Due to a lack of pipe­line ca­pac­ity, Canada heavy oil is sell­ing at a steep dis­count to Amer­i­can crude, at more than US$42 a bar­rel.

It also comes as bench­mark U.S. oil prices closed Fri­day be­low US$60 a bar­rel.

The Cana­dian oil­patch re­acted with frus­tra­tion and fury to the set­back, say­ing it un­der­scores the need for Ot­tawa to cre­ate a prac­ti­cal, man­age­able sys­tem for ap­prov­ing new pipe­line projects north of the 49th par­al­lel.

“It’s a com­plete dis­ap­point­ment and it’s un­ten­able,” Surge En­ergy CEO Paul Col­borne said of the Key­stone de­ci­sion.

“You get a rul­ing like this take the wind right out of your sails. The mar­ket has ab­so­lutely been ham­mered the last two days for oil com­pa­nies in Canada. It’s a sense of frus­tra­tion and help­less­ness.”

For Col­borne and oth­ers across the in­dus­try, the U.S. court de­ci­sion also il­lus­trates why the Trudeau gov­ern­ment needs to re­con­sider Bill C-69, new leg­is­la­tion be­fore that Se­nate that will over­haul ap­proval of ma­jor en­ergy projects.

The Cana­dian En­ergy Pipe­line As­so­ci­a­tion con­tends the new Im­pact Assess­ment Act will likely pre­vent any ma­jor oil pipe­lines from be­ing built in the fu­ture.

“To use hockey analo­gies, we are kind of back on our heels in our zone play­ing de­fence and the op­po­si­tion, they’re in our end all the time. We’ve got to start do­ing some of­fence,” said Chris Bloomer, CEO of the Cana­dian En­ergy Pipe­line As­so­ci­a­tion.

Tim McMil­lan, head of the Cana­dian As­so­ci­a­tion of Pe­tro­leum Pro­duc­ers, be­lieves the coun­try needs to re­vive the failed En­ergy East and North­ern Gate­way pipe­line de­vel­op­ments.

Tran­sCanada pulled the pin on En­ergy East a year ago af­ter it ran into on­go­ing reg­u­la­tory head­winds, while the fed­eral gov­ern­ment’s oil tanker mora­to­rium off the north­ern B.C. coast killed North­ern Gate­way.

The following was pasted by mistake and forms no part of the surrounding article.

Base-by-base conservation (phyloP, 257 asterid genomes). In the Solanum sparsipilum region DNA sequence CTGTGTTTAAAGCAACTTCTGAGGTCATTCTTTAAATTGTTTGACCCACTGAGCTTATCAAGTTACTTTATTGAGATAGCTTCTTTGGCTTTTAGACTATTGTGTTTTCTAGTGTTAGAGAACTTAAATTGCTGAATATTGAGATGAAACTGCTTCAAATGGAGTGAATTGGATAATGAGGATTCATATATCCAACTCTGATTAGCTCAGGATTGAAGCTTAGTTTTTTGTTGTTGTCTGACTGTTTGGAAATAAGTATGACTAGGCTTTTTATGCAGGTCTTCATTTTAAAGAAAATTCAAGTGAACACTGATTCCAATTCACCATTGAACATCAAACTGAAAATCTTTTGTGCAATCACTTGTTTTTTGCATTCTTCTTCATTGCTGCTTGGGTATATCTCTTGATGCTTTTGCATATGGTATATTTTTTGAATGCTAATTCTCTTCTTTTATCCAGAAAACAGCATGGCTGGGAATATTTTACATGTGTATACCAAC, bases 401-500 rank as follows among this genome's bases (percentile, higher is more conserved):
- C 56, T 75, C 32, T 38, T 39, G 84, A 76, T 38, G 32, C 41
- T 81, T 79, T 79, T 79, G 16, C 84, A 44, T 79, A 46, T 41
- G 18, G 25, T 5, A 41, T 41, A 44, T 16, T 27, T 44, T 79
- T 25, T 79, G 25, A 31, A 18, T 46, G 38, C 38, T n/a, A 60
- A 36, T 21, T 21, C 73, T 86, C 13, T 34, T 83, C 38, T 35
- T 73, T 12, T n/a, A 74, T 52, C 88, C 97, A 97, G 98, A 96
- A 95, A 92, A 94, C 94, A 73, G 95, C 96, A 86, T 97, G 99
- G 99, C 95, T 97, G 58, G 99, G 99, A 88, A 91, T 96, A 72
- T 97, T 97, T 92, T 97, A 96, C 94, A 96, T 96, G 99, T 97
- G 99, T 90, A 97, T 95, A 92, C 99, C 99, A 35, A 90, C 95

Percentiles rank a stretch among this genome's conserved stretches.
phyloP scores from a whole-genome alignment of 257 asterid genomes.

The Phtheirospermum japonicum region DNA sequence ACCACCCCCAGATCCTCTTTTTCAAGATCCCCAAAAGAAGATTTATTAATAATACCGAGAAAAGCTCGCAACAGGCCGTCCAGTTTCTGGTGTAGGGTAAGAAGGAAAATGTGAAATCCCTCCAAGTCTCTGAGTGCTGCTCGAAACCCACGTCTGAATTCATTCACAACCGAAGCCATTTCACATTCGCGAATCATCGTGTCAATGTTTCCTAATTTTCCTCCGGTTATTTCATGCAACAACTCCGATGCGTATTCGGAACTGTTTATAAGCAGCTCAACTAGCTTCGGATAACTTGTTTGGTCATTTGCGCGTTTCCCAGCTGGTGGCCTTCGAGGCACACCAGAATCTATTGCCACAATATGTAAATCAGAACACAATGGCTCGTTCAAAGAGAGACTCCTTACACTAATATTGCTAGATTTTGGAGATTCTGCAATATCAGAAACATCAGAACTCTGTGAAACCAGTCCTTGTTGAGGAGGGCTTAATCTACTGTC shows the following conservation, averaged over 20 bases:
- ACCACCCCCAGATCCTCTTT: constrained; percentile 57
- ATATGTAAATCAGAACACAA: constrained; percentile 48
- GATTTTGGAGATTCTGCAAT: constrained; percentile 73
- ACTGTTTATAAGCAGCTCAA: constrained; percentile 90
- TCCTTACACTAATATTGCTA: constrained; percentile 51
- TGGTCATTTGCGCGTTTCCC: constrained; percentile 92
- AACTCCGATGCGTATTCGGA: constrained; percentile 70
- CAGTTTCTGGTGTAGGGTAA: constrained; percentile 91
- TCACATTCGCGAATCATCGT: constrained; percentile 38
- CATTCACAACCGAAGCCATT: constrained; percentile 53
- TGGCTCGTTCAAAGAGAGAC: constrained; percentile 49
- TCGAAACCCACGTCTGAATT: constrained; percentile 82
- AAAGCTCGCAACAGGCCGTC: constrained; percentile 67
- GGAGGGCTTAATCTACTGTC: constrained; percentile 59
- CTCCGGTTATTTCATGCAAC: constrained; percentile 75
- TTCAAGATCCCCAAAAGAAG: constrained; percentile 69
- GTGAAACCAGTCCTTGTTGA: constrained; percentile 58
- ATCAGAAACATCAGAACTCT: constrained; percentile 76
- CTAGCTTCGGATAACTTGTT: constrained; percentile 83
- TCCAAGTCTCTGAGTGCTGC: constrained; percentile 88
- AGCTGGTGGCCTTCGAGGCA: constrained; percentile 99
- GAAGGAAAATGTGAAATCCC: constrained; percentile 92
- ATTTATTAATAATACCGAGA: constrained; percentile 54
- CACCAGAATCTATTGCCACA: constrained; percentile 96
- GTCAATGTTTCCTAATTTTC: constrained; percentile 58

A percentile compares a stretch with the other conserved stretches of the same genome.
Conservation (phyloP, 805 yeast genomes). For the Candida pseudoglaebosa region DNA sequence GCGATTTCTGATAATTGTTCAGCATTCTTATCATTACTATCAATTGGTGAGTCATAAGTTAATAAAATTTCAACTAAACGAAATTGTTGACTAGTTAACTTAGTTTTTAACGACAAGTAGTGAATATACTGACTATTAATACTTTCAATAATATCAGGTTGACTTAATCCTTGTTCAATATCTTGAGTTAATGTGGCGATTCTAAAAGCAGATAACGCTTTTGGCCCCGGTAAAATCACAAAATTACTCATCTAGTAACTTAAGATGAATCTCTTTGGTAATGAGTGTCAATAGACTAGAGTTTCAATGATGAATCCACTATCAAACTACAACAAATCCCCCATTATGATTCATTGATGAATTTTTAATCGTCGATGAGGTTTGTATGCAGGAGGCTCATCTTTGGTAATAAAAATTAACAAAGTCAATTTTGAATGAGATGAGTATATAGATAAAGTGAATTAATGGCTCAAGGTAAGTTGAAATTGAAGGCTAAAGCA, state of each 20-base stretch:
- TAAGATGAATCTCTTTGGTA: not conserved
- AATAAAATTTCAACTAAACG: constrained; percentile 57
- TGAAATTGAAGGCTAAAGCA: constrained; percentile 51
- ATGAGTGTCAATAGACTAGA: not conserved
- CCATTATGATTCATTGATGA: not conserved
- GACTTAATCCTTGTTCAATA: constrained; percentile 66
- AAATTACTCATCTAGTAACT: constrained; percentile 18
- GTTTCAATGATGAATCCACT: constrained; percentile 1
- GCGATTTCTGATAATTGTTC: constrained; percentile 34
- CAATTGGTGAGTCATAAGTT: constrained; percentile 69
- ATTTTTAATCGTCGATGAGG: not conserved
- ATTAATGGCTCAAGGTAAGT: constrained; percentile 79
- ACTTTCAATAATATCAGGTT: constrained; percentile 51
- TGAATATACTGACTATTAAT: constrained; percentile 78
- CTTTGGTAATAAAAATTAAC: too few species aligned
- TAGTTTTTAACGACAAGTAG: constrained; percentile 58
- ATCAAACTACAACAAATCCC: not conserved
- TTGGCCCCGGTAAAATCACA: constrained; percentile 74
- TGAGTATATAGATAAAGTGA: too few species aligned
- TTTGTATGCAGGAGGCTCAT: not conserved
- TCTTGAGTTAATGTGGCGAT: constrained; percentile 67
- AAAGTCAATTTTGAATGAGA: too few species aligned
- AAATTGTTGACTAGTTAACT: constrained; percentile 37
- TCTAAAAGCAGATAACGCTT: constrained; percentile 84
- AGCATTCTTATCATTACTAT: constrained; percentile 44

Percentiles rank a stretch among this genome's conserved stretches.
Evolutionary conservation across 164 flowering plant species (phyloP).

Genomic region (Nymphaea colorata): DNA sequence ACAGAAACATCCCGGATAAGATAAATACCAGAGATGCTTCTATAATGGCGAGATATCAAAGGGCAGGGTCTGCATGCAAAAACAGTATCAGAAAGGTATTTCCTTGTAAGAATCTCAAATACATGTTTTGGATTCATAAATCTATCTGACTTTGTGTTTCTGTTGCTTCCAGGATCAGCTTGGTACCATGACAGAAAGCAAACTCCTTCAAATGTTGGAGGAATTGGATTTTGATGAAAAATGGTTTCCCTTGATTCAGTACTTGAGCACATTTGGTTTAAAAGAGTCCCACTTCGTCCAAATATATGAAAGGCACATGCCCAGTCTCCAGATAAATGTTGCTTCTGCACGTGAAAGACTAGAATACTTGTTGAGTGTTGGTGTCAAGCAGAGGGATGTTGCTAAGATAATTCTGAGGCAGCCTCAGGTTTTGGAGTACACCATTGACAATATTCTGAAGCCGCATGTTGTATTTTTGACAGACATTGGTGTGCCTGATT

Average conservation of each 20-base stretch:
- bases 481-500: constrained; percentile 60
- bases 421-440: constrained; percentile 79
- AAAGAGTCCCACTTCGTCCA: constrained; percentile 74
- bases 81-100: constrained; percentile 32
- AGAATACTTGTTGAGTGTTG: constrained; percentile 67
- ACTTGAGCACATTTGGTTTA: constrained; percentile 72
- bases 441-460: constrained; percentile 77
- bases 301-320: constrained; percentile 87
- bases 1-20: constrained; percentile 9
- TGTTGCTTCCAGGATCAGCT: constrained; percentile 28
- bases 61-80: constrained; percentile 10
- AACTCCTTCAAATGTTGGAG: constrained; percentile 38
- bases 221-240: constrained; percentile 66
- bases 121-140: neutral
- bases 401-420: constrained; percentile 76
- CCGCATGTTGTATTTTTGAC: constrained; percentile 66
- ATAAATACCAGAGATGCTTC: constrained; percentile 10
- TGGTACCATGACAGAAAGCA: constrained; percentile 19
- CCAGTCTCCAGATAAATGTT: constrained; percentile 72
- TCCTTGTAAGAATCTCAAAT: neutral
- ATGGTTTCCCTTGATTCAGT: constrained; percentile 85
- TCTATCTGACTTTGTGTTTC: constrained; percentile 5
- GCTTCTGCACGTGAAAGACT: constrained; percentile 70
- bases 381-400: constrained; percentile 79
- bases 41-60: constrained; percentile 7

“A court rul­ing in the U.S. will have a dra­matic af­fect on the Cana­dian econ­omy, but it wouldn’t if we had mean­ing­ful ac­cess to our own coasts,” McMil­lan said.

Th­ese forces are all rag­ing while pe­tro­leum pro­duc­ers across Cal­gary are now busy pre­par­ing their 2019 spend­ing plans.

White­cap Re­sources CEO Grant Fager­heim said his com­pany pre­vi­ously con­sid­ered a $600 mil­lion cap­i­tal pro­gram for next year. With the steep oil-price dis­counts, it will chop at least $100 mil­lion from that amount.

“If you look at the $100 mil­lion, look how many jobs that cre­ates within our provinces and within our coun­try,” he said.

As oil-by-rail ship­ments in­crease this win­ter, price dif­fer­en­tials are ex­pected to nar­row in the com­ing months. En­bridge’s Line 3 re­place­ment project should be fin­ished later next year, al­though it isn’t large enough to han­dle all of the new crude slated to be brought on in the com­ing years.

And that means ei­ther Trans Moun­tain or Key­stone XL — and likely both — are needed if fu­ture in­vest­ment and more jobs are to flow from the oil­patch.

To­day, both de­vel­op­ments have a cloud of un­cer­tainty loom­ing over­head.

Dif­fer­ent projects, but it’s the same old story when it comes to build­ing oil pipe­lines out of Al­berta.


The U.S. de­ci­sion on Key­stone XL is a “frus­trat­ing set­back,” Al­berta En­ergy Min­is­ter Marg McCuaig-Boyd said.